US denies telling soldiers to ignore the raping of young Afghan boys, says Afghans must solve the problem

The government contradicts many concerns voiced from service members

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The Independent US

A problem so disturbing, the Taliban condemned it while still in power in Afghanistan.

The New York Times recently shed light on the raping of young boys by Afghan troops, who are allies to the US. White House Press Secretary Josh Earnest responded to the new reports on Monday afternoon.

“The United States is deeply concerned about the safety and welfare of Afghan boys who may be exploited by members of the Afghan national security and defense forces,” he said.

Pentagon Spokesman Colonel Jeff Davis vehemently denied that there there was any policy instructing officers to ignore the practice commonly referred to as bacha bazi — the literal translation of “boy play.”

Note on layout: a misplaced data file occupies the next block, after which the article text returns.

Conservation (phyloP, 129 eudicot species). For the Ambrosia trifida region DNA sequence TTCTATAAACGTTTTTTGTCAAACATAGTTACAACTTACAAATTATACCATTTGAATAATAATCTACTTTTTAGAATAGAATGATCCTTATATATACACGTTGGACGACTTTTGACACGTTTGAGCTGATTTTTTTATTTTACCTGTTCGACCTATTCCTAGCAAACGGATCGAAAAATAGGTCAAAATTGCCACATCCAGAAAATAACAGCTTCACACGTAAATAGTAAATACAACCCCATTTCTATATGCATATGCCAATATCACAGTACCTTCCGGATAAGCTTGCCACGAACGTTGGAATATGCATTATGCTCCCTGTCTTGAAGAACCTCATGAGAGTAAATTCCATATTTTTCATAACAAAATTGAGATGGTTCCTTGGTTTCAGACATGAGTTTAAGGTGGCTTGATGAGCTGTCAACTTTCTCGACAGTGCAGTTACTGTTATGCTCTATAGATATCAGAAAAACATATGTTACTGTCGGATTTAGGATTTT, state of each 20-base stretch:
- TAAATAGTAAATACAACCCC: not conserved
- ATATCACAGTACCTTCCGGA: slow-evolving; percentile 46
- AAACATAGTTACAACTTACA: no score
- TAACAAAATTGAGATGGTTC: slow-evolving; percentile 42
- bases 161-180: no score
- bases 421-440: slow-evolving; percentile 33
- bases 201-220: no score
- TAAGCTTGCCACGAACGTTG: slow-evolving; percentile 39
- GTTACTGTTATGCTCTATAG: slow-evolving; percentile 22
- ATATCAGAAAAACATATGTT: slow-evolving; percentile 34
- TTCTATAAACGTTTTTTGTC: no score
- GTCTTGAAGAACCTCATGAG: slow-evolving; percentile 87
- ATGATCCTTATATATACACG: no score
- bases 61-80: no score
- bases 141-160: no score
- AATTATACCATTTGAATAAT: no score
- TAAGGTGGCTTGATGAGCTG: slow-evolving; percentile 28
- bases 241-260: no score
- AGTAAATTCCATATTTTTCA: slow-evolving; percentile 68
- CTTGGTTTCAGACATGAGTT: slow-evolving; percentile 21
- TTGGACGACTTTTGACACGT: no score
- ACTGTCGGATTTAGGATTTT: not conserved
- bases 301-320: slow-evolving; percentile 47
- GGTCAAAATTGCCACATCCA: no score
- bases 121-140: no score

“I can just tell you that there is nothing that would preclude any military member from making reports about human rights violations to their chain of command,” he told the Times.

“Fundamentally an Afghan law enforcement matter, and those are reports that are given over to the Afghan government.”

However, both current and former service members have publicly expressed outrage and disgust against their own instructions. The Times reports that even if the violations are reported to Afghan authorities "there is little indication the Afghan government has the will or ability to prosecute men suspected of rape."

Colonel Brian Tribus previously told the outlet that there is "no express requirement that US military personnel in Afghanistan report it.”

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